It sounds like your EFC will be 0, which would qualify you for a maximum Pell grant. You would also be eligible for Stafford loans. This means that you could count on receiving $5550 Pell (maybe more if it does increase next year) and $5500 in loans (3500 sub, 2000 unsub). This totals $11,050 for your freshman year.

    Knowing the above, you will need to be sure that you have an option you can afford. Once that is set, you can consider some other options that might work for you. I am not familiar with the schools in your area, but others here can provide good suggestions.

    As far as Arkansas goes, can you afford it? You need to consider tuition, fees, room, and board. If you can afford it on $11,000-$15,000/year (your for-sure money & your for-sure-plus-family-contribution-if-you-can-talk-them-into-helping-out-if-you-go-to-Arkansas), then that is an option to discuss further with your family. If not, though, there is no point arguing about it.
  • mom2collegekidsmom2collegekids Posts: 64,046Registered User Senior Member
    Out-of-pocket, we probably can't pay for more than about $3-5k/year


    Hmmm....I wonder why your mom/grandparents have been saying that they will pay for your college? Do they not know how much college costs? Or do they think that you'll just go to a CC for a couple of years and then transfer to a state school that you can commute to?


    I have already applied to UArk and have been accepted. I was really excited because I DO qualify for in-state tuition, however, my grandfather refuses to let me go there because he feels that it's not a "good school" and that I won't be able to get a job with a UArk degree.


    Well, don't argue with grandpa now.....let reality happen. Adults often make lofty statements, but then reality smacks them in the face later. If he's not going to pay for you to go to a BETTER college, then what does he expect you to do?


    We live about 45 minutes from a branch of UT, so I could live at home my first year. I could probably work during this time, too to help cover some of the cost of UT.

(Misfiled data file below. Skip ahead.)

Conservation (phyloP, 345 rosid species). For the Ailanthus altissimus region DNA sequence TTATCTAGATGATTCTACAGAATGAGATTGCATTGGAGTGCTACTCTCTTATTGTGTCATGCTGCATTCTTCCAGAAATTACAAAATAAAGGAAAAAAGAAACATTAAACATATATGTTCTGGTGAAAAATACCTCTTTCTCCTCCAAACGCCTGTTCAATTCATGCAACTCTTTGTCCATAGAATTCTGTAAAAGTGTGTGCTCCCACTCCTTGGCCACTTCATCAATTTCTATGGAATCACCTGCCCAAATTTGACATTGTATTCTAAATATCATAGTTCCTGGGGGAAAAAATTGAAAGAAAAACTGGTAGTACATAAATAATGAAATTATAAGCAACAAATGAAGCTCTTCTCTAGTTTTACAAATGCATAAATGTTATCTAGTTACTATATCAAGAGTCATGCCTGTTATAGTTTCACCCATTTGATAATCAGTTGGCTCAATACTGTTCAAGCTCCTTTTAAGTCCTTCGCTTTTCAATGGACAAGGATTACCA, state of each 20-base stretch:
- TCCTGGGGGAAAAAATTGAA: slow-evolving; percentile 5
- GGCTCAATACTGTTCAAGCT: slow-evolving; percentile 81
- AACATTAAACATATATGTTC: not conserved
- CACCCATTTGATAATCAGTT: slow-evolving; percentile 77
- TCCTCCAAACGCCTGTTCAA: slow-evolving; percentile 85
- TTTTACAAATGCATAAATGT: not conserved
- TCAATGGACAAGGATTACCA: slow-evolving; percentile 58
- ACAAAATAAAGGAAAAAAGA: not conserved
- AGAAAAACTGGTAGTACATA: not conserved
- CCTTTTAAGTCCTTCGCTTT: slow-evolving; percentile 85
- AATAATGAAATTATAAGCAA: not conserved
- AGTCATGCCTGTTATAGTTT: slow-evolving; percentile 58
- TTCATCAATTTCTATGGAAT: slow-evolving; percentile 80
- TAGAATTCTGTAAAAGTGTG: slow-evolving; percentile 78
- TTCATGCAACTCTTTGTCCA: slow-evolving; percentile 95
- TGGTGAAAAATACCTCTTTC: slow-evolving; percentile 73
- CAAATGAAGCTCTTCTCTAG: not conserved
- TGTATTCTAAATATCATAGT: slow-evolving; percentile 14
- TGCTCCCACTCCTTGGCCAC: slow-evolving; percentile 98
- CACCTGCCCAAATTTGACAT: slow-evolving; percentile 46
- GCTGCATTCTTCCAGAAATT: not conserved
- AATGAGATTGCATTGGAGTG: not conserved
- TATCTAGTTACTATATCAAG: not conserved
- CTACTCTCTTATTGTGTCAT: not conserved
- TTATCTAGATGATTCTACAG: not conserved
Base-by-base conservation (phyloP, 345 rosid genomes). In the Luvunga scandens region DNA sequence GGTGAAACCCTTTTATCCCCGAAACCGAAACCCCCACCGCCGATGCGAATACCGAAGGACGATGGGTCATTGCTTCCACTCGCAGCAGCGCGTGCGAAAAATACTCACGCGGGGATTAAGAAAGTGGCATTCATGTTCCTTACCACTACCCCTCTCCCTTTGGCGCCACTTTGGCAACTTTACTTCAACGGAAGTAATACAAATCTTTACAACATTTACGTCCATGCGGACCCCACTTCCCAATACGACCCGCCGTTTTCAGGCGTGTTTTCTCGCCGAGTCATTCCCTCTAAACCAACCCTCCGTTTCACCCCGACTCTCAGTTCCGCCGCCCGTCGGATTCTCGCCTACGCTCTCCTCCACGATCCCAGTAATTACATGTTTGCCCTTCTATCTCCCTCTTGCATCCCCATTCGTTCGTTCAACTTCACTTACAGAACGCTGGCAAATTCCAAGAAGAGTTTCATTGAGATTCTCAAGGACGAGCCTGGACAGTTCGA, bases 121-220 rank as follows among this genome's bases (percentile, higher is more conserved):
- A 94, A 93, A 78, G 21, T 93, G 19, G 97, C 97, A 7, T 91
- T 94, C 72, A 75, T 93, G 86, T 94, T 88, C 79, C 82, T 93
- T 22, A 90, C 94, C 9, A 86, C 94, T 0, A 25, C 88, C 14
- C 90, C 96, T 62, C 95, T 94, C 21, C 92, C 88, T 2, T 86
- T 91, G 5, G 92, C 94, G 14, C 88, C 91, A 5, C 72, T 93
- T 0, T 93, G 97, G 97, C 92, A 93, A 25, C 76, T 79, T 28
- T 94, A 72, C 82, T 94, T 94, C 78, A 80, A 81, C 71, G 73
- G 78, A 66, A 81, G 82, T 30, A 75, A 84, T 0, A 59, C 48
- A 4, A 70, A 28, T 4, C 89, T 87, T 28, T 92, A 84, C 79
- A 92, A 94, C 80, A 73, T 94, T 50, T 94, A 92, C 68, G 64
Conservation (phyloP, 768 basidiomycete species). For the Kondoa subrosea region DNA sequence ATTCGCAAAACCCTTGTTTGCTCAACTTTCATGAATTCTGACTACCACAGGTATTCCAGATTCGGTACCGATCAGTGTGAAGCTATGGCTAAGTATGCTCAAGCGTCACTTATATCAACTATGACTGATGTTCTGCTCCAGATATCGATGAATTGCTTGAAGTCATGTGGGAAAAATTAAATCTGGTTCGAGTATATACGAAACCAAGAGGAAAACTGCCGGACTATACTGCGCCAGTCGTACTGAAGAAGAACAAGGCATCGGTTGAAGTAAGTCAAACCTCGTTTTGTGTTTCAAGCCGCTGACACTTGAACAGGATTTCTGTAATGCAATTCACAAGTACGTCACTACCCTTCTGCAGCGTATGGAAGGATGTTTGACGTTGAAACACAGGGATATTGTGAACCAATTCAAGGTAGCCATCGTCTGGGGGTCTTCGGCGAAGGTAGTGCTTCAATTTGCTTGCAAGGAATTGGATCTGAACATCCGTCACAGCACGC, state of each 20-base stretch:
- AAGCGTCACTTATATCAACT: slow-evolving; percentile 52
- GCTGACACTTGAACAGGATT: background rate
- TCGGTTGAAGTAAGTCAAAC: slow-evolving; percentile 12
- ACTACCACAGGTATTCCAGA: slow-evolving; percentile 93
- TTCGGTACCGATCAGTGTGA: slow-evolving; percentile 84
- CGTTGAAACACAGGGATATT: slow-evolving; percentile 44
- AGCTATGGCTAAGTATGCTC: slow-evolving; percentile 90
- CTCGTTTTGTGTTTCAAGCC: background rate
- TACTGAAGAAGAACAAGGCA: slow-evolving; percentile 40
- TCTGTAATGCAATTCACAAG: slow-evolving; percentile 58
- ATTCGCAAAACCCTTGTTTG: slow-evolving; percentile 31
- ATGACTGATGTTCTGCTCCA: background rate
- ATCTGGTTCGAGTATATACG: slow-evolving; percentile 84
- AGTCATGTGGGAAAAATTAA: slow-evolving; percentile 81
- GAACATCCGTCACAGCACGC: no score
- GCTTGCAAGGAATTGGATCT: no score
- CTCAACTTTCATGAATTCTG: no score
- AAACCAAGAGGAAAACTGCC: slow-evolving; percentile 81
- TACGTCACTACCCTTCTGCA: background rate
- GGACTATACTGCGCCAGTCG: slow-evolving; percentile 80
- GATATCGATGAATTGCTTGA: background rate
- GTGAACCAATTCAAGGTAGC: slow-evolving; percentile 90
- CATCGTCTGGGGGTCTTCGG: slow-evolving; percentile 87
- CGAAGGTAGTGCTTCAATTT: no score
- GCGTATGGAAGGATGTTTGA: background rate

?????

    Are you saying that your grandpa would say that a local UT branch is ok, but UArk is not? That seems weird.

    Would he let you go to UArk for 2 years and then transfer to UT-Austin?
  • liveandlearn2011liveandlearn2011 Posts: 512Registered User Member
    That's basically what he's saying, yes. And the UArk-UT transfer idea MIGHT work. I would have to sit down and figure a few things out, but I might suggest that to him.

    I've got a feeling that he would say something along the lines of, "If you're going to transfer, you might as well go to the local UT campus."

    It's worth talking about, though. I never considered that as an option.
  • psych_psych_ Posts: 1,423Registered User Senior Member
    Keep in mind that at UT Austin, just factoring in room board, tuition, and fess, you'd be paying at least $20k a year, if not more. FINANCIAL AID: 2010-2011 Undergraduate Cost of Attendance (COA)

    The good news is that you would have the Pell Grant (assuming a $0 EFC, $5500) and possibly the TEXAS Grant for up to ~$6000, though you could only get this if you 1) enrolled as a freshman, 2) transferred from a TX CC with an associates degree or 3)transferred from another TX public U (the grant may transfer or not) or outside of state U with 30 credits or less. College For All Texans: TEXAS Grant

    That would take away $11.5k, leaving you with about $8.5k, up to $5500 of which can be covered with Stafford loans. This is assuming your personal expenses and books could be adequately covered by working.

    At A&M, after the Aggie Assurance program, your COA (tuition, fees, room, and board) would be around $8100, you would again be eligible for the same Pell amount and would theoretically have the same opportunities for the TEXAS Grant. The $5500 in Stafford loans would be available as well, though you might not need them if your family could pay the $2500-$3000 left over after Pell, if it wasn't covered by the TEXAS Grant. https://financialaid.tamu.edu/Cost/COA_Undergrad.aspx Again, this assumes a job would pay for your other expenses.

    If you went to a branch campus with free tuition for students with your stats and commuted, your costs would likely be covered by a part-time job and Pell alone. With Arkansas, you would still have the Pell but no possibility of state grant money.

    Your EFC will play a big role in your eligibility for the Pell and Texas grants. Have you calculated it yet?